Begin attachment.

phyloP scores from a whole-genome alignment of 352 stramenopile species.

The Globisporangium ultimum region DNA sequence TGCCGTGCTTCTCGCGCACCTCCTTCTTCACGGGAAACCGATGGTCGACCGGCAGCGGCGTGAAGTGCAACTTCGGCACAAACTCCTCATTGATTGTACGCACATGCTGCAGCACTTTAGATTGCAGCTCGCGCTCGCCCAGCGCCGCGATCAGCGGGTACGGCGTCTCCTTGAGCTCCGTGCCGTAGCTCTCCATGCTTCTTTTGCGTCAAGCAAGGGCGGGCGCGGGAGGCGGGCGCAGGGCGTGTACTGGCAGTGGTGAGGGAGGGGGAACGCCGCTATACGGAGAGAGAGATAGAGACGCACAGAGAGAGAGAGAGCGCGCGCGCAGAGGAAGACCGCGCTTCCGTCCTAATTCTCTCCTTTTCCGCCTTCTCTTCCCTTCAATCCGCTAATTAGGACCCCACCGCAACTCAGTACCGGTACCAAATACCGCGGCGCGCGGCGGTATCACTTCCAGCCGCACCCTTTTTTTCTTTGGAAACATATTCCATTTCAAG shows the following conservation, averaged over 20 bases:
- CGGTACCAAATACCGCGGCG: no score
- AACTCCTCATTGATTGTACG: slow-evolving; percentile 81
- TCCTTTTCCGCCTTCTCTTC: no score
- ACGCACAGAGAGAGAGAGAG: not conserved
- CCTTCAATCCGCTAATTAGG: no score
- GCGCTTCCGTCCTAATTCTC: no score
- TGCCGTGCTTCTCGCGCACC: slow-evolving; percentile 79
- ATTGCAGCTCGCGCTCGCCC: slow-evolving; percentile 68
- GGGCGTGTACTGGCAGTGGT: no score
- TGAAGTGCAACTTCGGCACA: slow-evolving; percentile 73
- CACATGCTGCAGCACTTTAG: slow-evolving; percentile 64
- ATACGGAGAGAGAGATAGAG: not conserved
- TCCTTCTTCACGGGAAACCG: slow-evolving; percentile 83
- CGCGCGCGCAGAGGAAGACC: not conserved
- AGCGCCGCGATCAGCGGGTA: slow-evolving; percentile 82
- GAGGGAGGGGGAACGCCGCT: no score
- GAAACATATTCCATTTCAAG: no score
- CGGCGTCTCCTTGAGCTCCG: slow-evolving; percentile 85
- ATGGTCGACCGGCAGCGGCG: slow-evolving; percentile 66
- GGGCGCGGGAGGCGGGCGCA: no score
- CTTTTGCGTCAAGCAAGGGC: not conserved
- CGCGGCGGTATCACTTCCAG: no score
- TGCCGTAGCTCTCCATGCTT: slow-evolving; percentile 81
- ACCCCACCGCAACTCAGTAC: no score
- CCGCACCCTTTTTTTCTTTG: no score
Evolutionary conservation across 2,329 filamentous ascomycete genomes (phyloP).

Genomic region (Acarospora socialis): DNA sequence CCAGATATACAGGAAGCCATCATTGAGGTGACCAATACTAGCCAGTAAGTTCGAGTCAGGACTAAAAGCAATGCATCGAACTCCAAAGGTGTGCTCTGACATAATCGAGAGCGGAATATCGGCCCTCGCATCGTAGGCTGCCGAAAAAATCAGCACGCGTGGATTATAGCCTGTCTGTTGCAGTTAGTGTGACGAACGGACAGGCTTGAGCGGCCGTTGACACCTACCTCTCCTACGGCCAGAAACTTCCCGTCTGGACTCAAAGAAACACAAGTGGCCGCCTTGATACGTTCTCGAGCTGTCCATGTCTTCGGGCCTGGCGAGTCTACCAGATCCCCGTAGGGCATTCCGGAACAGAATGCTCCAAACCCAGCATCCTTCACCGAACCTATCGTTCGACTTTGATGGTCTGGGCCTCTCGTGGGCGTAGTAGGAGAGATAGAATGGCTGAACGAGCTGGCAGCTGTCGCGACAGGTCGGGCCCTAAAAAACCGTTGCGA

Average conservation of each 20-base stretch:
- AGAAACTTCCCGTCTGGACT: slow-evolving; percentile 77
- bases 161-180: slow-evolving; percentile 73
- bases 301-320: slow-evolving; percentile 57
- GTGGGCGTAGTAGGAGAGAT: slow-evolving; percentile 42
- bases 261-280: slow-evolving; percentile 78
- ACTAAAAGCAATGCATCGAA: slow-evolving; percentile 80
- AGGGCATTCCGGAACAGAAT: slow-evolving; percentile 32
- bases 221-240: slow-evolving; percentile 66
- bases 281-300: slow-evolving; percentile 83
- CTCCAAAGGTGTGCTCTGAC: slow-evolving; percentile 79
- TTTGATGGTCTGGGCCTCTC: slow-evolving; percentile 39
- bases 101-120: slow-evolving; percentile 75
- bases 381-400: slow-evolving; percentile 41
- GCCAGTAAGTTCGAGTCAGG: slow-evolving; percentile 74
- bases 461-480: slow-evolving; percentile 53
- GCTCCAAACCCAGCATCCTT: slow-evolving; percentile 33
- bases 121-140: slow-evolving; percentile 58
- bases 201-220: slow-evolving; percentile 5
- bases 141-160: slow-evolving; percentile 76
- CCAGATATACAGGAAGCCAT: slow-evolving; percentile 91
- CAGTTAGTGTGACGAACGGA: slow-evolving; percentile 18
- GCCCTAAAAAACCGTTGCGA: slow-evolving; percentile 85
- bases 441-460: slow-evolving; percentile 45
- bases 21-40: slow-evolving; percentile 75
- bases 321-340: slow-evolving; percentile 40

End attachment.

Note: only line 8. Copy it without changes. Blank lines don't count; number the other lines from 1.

- GCGCTTCCGTCCTAATTCTC: no score